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Transit strike could disrupt MLB all-star festivities

A labor dispute threatens to bring public transportation in the Washington, D.C., area to a halt just as Major League Baseball's annual all-star game festivities get underway this week National Park.

Thousands of workers represented by the Washington Metropolitan Area Transit Authority's largest union voted Sunday to authorize a strike. The city's transit system, the third-largest in the U.S., transports about 1 million commuters a day and is readying for additional baseball fans as riders head to the ballpark for the home run derby on Monday and the Midsummer Classic on Tuesday.

"Thousands of members turned out for the strike authorization vote yesterday meeting in Forestville, Maryland, where members voted 'yes' in favor of planning a strike by 94 percent," the Amalgamated Transit Union Local 689 said Monday in a statement.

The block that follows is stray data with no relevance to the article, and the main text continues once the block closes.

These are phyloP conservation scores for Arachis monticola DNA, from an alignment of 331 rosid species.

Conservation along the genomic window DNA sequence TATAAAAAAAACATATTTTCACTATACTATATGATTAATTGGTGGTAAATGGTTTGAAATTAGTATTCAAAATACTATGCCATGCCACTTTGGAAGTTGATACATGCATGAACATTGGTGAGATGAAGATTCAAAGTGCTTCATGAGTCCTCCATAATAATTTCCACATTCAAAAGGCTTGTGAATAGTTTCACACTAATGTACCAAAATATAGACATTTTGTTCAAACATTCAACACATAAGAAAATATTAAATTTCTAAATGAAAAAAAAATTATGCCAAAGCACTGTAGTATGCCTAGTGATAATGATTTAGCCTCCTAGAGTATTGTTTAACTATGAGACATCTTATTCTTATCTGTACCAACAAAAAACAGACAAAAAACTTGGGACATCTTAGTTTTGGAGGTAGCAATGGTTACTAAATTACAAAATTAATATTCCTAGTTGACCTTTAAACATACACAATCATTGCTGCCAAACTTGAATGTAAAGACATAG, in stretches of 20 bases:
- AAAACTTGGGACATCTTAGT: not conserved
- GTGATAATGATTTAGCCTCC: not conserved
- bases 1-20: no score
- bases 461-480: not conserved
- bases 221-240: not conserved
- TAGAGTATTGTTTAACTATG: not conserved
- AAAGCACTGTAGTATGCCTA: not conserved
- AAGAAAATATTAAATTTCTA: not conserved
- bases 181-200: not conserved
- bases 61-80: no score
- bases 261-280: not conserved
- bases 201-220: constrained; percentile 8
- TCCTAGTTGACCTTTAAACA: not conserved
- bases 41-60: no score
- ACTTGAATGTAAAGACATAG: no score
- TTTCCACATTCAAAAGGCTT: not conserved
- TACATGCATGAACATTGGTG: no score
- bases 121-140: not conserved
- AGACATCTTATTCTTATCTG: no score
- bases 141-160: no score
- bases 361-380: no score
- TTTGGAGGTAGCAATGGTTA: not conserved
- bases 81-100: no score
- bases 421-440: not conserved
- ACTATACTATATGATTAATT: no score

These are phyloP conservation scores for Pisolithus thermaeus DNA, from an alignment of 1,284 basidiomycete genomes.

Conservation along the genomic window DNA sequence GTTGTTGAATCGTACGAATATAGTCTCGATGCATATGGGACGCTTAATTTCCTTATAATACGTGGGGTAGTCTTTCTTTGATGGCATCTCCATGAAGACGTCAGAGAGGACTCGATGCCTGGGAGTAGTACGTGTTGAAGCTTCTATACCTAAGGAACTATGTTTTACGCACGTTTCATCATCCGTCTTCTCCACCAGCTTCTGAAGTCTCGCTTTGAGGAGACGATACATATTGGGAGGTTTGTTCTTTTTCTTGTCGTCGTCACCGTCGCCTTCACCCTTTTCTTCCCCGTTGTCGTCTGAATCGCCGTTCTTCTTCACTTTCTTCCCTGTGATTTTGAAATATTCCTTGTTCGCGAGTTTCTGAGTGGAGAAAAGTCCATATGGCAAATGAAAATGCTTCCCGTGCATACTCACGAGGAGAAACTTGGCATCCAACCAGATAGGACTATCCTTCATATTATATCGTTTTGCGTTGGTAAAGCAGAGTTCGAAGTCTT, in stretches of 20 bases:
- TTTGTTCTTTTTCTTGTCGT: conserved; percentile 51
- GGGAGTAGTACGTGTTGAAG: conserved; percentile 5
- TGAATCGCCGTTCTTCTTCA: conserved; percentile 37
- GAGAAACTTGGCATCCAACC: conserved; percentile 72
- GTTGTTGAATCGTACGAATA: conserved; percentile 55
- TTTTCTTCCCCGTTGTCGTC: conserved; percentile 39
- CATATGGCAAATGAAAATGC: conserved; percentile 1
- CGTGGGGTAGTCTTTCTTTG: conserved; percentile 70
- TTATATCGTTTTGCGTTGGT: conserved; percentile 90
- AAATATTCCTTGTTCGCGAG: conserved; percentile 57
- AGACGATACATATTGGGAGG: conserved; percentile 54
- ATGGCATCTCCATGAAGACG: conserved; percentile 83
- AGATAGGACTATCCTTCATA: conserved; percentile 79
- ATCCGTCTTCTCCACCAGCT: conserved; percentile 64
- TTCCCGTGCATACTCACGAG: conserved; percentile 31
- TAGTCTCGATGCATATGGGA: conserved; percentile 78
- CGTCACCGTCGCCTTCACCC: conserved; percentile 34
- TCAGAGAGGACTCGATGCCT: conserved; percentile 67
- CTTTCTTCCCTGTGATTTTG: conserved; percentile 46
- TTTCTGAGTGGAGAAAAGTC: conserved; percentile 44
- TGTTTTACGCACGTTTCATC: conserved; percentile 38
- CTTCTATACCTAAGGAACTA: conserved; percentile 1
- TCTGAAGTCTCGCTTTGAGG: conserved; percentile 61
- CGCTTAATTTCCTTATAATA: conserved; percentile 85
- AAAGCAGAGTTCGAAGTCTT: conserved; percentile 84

The strike authorization vote by the union, which represents about 8,000 of the D.C. metro's 12,500 active workers, is the first in 40 years, the last of which resulted in a week-long wildcat strike.

"Dialogue is ongoing between management and union officials," the transit agency said in a statement, adding it did not want customers to endure interruptions in service.

In an emailed statement, the union bashed Metro General Manager Paul Wiedefeld, saying he had violated the collective bargaining agreement and was engaged in an effort to slow public transit in the region. 

Saying "it is not our intention to disrupt the MLB All-Star game," the union late Monday said it had agreed to meet with Widefeld representatives on Tuesday, and was hopeful that the transit agency would bargain in good faith and "not to use this meeting as a stop gap to get through the big day."

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